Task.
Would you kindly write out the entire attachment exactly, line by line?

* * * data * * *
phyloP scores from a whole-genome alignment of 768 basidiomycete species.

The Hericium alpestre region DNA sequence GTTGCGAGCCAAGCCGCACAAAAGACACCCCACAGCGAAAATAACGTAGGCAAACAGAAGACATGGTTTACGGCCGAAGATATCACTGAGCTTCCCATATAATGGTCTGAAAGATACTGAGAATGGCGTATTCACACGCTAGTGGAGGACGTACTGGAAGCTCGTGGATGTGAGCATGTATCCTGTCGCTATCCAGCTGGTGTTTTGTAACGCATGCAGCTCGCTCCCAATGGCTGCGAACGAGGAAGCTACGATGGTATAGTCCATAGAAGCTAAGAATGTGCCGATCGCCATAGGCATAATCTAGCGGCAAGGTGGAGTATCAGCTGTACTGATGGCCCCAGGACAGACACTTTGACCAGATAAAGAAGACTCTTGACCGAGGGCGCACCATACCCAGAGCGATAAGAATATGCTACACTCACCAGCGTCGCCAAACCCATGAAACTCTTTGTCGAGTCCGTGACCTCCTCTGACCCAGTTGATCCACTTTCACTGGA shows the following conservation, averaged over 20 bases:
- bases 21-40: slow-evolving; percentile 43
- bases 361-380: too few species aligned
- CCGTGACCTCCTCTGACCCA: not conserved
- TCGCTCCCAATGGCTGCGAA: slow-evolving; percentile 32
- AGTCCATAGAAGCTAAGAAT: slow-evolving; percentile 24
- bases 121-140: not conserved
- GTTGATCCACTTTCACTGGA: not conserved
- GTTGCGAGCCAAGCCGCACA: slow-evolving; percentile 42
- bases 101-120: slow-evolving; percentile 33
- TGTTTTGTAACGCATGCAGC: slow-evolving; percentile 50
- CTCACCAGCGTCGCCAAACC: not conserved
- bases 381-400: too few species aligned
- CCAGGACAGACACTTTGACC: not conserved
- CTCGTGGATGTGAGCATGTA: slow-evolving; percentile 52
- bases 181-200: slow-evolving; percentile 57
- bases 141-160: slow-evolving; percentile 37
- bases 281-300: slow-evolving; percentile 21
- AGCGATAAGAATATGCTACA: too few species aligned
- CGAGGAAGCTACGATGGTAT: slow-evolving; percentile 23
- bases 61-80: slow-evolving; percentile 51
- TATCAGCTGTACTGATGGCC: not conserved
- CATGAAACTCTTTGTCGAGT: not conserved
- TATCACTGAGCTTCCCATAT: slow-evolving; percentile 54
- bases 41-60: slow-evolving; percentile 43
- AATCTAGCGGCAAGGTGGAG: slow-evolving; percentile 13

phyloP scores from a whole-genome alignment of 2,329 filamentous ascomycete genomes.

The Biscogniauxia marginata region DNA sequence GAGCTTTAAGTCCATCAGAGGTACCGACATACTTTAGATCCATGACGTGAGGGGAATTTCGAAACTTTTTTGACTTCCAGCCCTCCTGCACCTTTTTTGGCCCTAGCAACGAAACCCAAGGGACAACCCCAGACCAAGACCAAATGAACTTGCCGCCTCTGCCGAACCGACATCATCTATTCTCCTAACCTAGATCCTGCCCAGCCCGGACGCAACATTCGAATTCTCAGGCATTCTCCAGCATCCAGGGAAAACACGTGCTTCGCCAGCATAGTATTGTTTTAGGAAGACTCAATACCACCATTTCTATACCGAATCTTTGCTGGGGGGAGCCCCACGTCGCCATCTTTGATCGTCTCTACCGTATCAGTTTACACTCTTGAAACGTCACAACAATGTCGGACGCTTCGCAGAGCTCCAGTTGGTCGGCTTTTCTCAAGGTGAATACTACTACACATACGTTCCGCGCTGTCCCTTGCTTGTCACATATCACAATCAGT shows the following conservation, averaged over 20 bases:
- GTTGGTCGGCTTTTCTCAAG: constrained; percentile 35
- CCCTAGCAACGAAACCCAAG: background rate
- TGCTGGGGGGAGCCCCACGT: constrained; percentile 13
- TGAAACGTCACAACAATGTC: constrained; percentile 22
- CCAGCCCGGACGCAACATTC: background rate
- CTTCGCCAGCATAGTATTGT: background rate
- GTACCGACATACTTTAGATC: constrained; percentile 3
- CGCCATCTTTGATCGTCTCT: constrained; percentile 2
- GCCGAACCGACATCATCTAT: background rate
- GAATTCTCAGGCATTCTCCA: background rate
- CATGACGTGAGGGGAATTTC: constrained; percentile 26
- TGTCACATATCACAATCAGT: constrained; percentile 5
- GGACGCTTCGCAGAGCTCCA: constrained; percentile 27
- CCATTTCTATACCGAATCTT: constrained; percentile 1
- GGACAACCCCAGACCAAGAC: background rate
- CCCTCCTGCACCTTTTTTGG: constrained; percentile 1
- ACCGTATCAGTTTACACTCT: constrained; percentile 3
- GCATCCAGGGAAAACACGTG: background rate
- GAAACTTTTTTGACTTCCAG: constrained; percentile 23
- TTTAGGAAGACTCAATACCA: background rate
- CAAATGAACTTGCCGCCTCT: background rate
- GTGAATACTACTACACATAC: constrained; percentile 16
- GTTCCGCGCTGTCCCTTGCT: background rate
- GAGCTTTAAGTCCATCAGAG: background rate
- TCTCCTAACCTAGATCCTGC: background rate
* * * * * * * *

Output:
phyloP scores from a whole-genome alignment of 768 basidiomycete species.

The Hericium alpestre region DNA sequence GTTGCGAGCCAAGCCGCACAAAAGACACCCCACAGCGAAAATAACGTAGGCAAACAGAAGACATGGTTTACGGCCGAAGATATCACTGAGCTTCCCATATAATGGTCTGAAAGATACTGAGAATGGCGTATTCACACGCTAGTGGAGGACGTACTGGAAGCTCGTGGATGTGAGCATGTATCCTGTCGCTATCCAGCTGGTGTTTTGTAACGCATGCAGCTCGCTCCCAATGGCTGCGAACGAGGAAGCTACGATGGTATAGTCCATAGAAGCTAAGAATGTGCCGATCGCCATAGGCATAATCTAGCGGCAAGGTGGAGTATCAGCTGTACTGATGGCCCCAGGACAGACACTTTGACCAGATAAAGAAGACTCTTGACCGAGGGCGCACCATACCCAGAGCGATAAGAATATGCTACACTCACCAGCGTCGCCAAACCCATGAAACTCTTTGTCGAGTCCGTGACCTCCTCTGACCCAGTTGATCCACTTTCACTGGA shows the following conservation, averaged over 20 bases:
- bases 21-40: slow-evolving; percentile 43
- bases 361-380: too few species aligned
- CCGTGACCTCCTCTGACCCA: not conserved
- TCGCTCCCAATGGCTGCGAA: slow-evolving; percentile 32
- AGTCCATAGAAGCTAAGAAT: slow-evolving; percentile 24
- bases 121-140: not conserved
- GTTGATCCACTTTCACTGGA: not conserved
- GTTGCGAGCCAAGCCGCACA: slow-evolving; percentile 42
- bases 101-120: slow-evolving; percentile 33
- TGTTTTGTAACGCATGCAGC: slow-evolving; percentile 50
- CTCACCAGCGTCGCCAAACC: not conserved
- bases 381-400: too few species aligned
- CCAGGACAGACACTTTGACC: not conserved
- CTCGTGGATGTGAGCATGTA: slow-evolving; percentile 52
- bases 181-200: slow-evolving; percentile 57
- bases 141-160: slow-evolving; percentile 37
- bases 281-300: slow-evolving; percentile 21
- AGCGATAAGAATATGCTACA: too few species aligned
- CGAGGAAGCTACGATGGTAT: slow-evolving; percentile 23
- bases 61-80: slow-evolving; percentile 51
- TATCAGCTGTACTGATGGCC: not conserved
- CATGAAACTCTTTGTCGAGT: not conserved
- TATCACTGAGCTTCCCATAT: slow-evolving; percentile 54
- bases 41-60: slow-evolving; percentile 43
- AATCTAGCGGCAAGGTGGAG: slow-evolving; percentile 13

phyloP scores from a whole-genome alignment of 2,329 filamentous ascomycete genomes.

The Biscogniauxia marginata region DNA sequence GAGCTTTAAGTCCATCAGAGGTACCGACATACTTTAGATCCATGACGTGAGGGGAATTTCGAAACTTTTTTGACTTCCAGCCCTCCTGCACCTTTTTTGGCCCTAGCAACGAAACCCAAGGGACAACCCCAGACCAAGACCAAATGAACTTGCCGCCTCTGCCGAACCGACATCATCTATTCTCCTAACCTAGATCCTGCCCAGCCCGGACGCAACATTCGAATTCTCAGGCATTCTCCAGCATCCAGGGAAAACACGTGCTTCGCCAGCATAGTATTGTTTTAGGAAGACTCAATACCACCATTTCTATACCGAATCTTTGCTGGGGGGAGCCCCACGTCGCCATCTTTGATCGTCTCTACCGTATCAGTTTACACTCTTGAAACGTCACAACAATGTCGGACGCTTCGCAGAGCTCCAGTTGGTCGGCTTTTCTCAAGGTGAATACTACTACACATACGTTCCGCGCTGTCCCTTGCTTGTCACATATCACAATCAGT shows the following conservation, averaged over 20 bases:
- GTTGGTCGGCTTTTCTCAAG: constrained; percentile 35
- CCCTAGCAACGAAACCCAAG: background rate
- TGCTGGGGGGAGCCCCACGT: constrained; percentile 13
- TGAAACGTCACAACAATGTC: constrained; percentile 22
- CCAGCCCGGACGCAACATTC: background rate
- CTTCGCCAGCATAGTATTGT: background rate
- GTACCGACATACTTTAGATC: constrained; percentile 3
- CGCCATCTTTGATCGTCTCT: constrained; percentile 2
- GCCGAACCGACATCATCTAT: background rate
- GAATTCTCAGGCATTCTCCA: background rate
- CATGACGTGAGGGGAATTTC: constrained; percentile 26
- TGTCACATATCACAATCAGT: constrained; percentile 5
- GGACGCTTCGCAGAGCTCCA: constrained; percentile 27
- CCATTTCTATACCGAATCTT: constrained; percentile 1
- GGACAACCCCAGACCAAGAC: background rate
- CCCTCCTGCACCTTTTTTGG: constrained; percentile 1
- ACCGTATCAGTTTACACTCT: constrained; percentile 3
- GCATCCAGGGAAAACACGTG: background rate
- GAAACTTTTTTGACTTCCAG: constrained; percentile 23
- TTTAGGAAGACTCAATACCA: background rate
- CAAATGAACTTGCCGCCTCT: background rate
- GTGAATACTACTACACATAC: constrained; percentile 16
- GTTCCGCGCTGTCCCTTGCT: background rate
- GAGCTTTAAGTCCATCAGAG: background rate
- TCTCCTAACCTAGATCCTGC: background rate